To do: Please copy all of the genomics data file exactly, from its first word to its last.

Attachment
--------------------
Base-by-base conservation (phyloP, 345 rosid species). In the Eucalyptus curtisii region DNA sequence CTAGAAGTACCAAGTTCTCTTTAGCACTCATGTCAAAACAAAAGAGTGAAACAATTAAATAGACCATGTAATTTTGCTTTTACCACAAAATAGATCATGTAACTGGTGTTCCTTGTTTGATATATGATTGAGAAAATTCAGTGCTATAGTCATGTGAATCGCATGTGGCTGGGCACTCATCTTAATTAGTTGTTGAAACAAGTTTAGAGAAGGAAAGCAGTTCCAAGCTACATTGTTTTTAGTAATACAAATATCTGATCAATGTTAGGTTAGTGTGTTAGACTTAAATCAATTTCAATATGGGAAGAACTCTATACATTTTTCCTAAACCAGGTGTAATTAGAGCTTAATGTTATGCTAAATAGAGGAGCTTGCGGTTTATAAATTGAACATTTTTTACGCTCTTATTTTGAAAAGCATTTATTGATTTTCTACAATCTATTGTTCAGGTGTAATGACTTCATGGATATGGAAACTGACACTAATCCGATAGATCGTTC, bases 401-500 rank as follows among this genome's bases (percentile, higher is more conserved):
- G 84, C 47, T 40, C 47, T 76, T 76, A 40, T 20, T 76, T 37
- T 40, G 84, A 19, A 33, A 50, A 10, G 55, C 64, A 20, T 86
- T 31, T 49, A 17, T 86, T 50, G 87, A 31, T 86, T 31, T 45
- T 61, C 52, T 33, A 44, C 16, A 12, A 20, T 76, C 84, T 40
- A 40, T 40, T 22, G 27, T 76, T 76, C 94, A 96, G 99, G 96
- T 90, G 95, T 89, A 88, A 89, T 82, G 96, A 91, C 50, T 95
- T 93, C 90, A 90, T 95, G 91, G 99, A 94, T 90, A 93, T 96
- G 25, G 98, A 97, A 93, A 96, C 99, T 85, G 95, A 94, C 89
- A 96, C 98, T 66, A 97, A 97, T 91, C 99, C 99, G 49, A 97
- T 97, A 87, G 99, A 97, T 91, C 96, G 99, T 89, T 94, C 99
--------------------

Base-by-base conservation (phyloP, 345 rosid species). In the Eucalyptus curtisii region DNA sequence CTAGAAGTACCAAGTTCTCTTTAGCACTCATGTCAAAACAAAAGAGTGAAACAATTAAATAGACCATGTAATTTTGCTTTTACCACAAAATAGATCATGTAACTGGTGTTCCTTGTTTGATATATGATTGAGAAAATTCAGTGCTATAGTCATGTGAATCGCATGTGGCTGGGCACTCATCTTAATTAGTTGTTGAAACAAGTTTAGAGAAGGAAAGCAGTTCCAAGCTACATTGTTTTTAGTAATACAAATATCTGATCAATGTTAGGTTAGTGTGTTAGACTTAAATCAATTTCAATATGGGAAGAACTCTATACATTTTTCCTAAACCAGGTGTAATTAGAGCTTAATGTTATGCTAAATAGAGGAGCTTGCGGTTTATAAATTGAACATTTTTTACGCTCTTATTTTGAAAAGCATTTATTGATTTTCTACAATCTATTGTTCAGGTGTAATGACTTCATGGATATGGAAACTGACACTAATCCGATAGATCGTTC, bases 401-500 rank as follows among this genome's bases (percentile, higher is more conserved):
- G 84, C 47, T 40, C 47, T 76, T 76, A 40, T 20, T 76, T 37
- T 40, G 84, A 19, A 33, A 50, A 10, G 55, C 64, A 20, T 86
- T 31, T 49, A 17, T 86, T 50, G 87, A 31, T 86, T 31, T 45
- T 61, C 52, T 33, A 44, C 16, A 12, A 20, T 76, C 84, T 40
- A 40, T 40, T 22, G 27, T 76, T 76, C 94, A 96, G 99, G 96
- T 90, G 95, T 89, A 88, A 89, T 82, G 96, A 91, C 50, T 95
- T 93, C 90, A 90, T 95, G 91, G 99, A 94, T 90, A 93, T 96
- G 25, G 98, A 97, A 93, A 96, C 99, T 85, G 95, A 94, C 89
- A 96, C 98, T 66, A 97, A 97, T 91, C 99, C 99, G 49, A 97
- T 97, A 87, G 99, A 97, T 91, C 96, G 99, T 89, T 94, C 99